This price was set by the publisher.
Download the free Kindle app and start reading Kindle books instantly on your smartphone, tablet or computer – no Kindle device required. Learn more
Read instantly on your browser with Kindle Cloud Reader.
Using your mobile phone camera, scan the code below and download the Kindle app.
Enter your mobile phone or email address
By pressing ‘Send link’, you agree to Amazon's Conditions of Use.
You consent to receive an automated text message from or on behalf of Amazon about the Kindle App at your mobile number above. Consent is not a condition of any purchase. Message and data rates may apply.
Small Gods: (Discworld Novel 13) (Discworld series) Kindle Edition
|New from||Used from|
- ASIN : B00354YA7W
- Publisher : Transworld Digital; 1st edition (19 January 2010)
- Language : English
- File size : 2357 KB
- Text-to-Speech : Enabled
- Screen Reader : Supported
- Enhanced typesetting : Enabled
- X-Ray : Enabled
- Word Wise : Enabled
- Print length : 347 pages
- Best Sellers Rank: 65,785 in Kindle Store (See Top 100 in Kindle Store)
- Customer Reviews:
Review this product
Top reviews from Australia
There was a problem filtering reviews right now. Please try again later.
It's denser and less free-flowing than his usual work, with a lot of side threads. You may need to read it twice to really get your head around it. If you're new to The Discworld, I'd recommend starting with a Three Witches or City Watch book to learn how the universe works before you tackle this.
Underneath the wit and satire about religion and politics is the love for the human condition, with all its frailties and idiosyncrasies.
I have read this book about five times already and each time there is something different to be found, such is the richness of this book.
I give this five stars, but it really is in a class of its own.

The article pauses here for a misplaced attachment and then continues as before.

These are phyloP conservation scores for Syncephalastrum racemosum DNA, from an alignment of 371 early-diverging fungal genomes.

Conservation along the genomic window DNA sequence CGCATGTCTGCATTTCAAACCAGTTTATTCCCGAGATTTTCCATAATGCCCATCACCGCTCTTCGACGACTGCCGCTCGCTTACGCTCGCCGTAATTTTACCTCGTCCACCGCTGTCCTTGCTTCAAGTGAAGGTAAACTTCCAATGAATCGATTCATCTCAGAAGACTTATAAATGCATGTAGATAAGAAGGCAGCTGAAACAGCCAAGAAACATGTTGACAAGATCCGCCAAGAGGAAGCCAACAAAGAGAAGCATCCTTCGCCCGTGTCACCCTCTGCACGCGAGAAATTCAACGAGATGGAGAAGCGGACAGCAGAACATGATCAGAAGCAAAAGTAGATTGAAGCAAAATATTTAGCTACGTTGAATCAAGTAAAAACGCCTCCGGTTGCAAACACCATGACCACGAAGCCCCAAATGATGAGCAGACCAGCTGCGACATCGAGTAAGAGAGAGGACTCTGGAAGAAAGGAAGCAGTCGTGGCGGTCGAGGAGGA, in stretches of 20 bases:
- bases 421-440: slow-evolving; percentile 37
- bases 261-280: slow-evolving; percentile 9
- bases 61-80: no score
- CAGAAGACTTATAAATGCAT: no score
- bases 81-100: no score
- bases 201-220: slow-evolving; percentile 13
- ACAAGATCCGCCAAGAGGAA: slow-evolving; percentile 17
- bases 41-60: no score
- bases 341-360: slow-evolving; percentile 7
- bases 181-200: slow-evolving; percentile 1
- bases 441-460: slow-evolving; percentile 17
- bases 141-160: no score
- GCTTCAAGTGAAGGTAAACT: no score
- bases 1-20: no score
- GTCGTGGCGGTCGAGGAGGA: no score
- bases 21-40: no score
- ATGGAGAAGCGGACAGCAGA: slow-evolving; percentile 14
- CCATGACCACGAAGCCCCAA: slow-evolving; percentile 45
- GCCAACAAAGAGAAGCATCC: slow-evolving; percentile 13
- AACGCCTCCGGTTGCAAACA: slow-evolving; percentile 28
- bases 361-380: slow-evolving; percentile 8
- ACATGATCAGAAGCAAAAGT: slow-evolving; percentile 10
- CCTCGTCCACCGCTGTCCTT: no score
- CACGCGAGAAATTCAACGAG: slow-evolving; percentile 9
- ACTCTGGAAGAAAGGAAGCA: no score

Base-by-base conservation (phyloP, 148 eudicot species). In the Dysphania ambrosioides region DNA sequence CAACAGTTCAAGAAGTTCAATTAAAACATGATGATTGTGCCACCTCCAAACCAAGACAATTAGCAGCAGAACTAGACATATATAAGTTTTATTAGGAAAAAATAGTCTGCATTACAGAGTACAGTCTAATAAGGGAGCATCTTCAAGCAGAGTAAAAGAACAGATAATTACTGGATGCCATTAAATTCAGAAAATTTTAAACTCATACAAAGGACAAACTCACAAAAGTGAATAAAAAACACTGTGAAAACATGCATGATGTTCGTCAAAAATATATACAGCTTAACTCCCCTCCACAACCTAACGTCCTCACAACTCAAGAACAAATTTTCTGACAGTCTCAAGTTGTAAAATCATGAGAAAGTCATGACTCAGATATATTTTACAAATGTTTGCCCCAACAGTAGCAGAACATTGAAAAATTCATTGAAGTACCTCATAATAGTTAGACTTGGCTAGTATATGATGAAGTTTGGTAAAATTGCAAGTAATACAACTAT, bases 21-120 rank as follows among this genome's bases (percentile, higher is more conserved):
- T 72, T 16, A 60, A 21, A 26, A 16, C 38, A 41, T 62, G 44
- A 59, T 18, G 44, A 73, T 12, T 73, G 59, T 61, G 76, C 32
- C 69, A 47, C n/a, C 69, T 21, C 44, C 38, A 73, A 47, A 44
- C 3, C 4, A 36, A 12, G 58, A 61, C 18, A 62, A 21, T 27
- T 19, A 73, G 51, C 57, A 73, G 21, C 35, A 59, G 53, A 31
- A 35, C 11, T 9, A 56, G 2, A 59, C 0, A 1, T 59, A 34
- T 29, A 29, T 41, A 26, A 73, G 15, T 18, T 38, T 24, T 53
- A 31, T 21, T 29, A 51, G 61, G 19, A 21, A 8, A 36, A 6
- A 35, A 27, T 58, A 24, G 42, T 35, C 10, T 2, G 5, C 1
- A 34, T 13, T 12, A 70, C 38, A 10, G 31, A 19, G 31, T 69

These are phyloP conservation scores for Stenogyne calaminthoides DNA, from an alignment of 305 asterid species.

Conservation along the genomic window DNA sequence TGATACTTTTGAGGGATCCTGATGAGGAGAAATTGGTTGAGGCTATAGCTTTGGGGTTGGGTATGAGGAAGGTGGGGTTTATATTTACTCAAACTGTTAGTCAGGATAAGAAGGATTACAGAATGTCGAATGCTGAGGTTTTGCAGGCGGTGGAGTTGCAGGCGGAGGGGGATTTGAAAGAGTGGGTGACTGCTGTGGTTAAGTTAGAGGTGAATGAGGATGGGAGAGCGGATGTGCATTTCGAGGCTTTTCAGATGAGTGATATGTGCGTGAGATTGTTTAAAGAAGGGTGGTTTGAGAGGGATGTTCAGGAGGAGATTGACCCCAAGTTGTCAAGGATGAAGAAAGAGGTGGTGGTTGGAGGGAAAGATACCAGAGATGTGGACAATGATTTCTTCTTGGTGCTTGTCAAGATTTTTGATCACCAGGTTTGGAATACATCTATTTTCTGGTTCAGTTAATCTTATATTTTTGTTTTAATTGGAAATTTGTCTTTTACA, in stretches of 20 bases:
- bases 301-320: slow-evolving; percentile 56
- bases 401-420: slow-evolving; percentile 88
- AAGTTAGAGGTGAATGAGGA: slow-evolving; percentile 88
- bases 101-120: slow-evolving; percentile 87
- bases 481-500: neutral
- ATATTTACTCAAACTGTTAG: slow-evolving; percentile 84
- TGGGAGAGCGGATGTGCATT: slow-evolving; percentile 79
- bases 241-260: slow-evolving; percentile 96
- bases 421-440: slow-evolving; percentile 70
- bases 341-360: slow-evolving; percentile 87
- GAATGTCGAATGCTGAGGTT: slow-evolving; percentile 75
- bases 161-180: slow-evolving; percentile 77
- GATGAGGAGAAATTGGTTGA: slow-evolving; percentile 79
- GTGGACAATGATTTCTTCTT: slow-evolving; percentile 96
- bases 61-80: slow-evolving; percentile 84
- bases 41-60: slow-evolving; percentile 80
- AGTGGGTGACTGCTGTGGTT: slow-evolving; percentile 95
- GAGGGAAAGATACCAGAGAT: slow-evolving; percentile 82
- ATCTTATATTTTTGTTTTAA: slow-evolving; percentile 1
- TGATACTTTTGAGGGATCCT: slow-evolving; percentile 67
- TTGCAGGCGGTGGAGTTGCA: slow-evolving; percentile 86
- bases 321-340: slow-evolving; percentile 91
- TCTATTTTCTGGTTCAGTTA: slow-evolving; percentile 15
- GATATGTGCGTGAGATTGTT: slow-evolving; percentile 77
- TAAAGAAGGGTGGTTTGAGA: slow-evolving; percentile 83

Top reviews from other countries
Sadly there is never an eagle or a tortoise around when you need them.
True, the villain is a rather generic Pratchett villain (if you've read several other books, you'll find him irritatingly familiar), but there is little else to find fault with. As with many of his stories, Pratchett manages to weave in some trenchant observations on human nature, and a bit of philosophy, without messing up the plot or finger-wagging. I really have only one criticism: torture, even in the hands of a black-comedy master, is never funny. Particularly when it references real-world historical events. The violence in other Pratchett books tends to be slapstick and cartoonish, but here it's a bit too close to the bone.
In truth, it has its moments of pointed social commentary, some perhaps more pointed than others. Overall though, and what really elevates this material is how well it sticks to the good-natured tone whilst exploring the sharp end of theocracy, dogma and absolute bloody-mindedness in the face of better alternatives.
Its an exploration of mindsets. In the belief of hierarchies over gods, the subjective nature of belief and the innate need to believe in something over nothing. It's hefty stuff but never reads like a thesis on theology, psychology or culture.
In short it's quite the piece of work and a definite high point of the series. Gods large and small may impose themselves upon it's events but as is usually the case with these books it's the fundamental humanity of it's characters that always shines through. A solid recommendation.
Oh? You can? Then this the book for you, especially if you are fond of tortoises. This is Terry Pratchett on a soapbox, so it has dark tinges, but is still full of fun. A young novice in the One True Religion (aren't they all?) is sent out with a nefarious mission to a heretic (aren't they all?) neighbouring country. His survival is uncertain. The main question, though, is whether the truth can survive. A masterpiece by Terry Pratchett (aren't they all?). Lettuces also figure largely. And exploding steam-boats.
Unless i have suffered turtle amnesia.
Not one of the best, but still a fantastic read.
This book perhaps more than many others has some real relevance in the real world. Especially in this day and age of religious extremism, be it Muslim or Christian - either way it is a delightful read for Atheists and pacifists.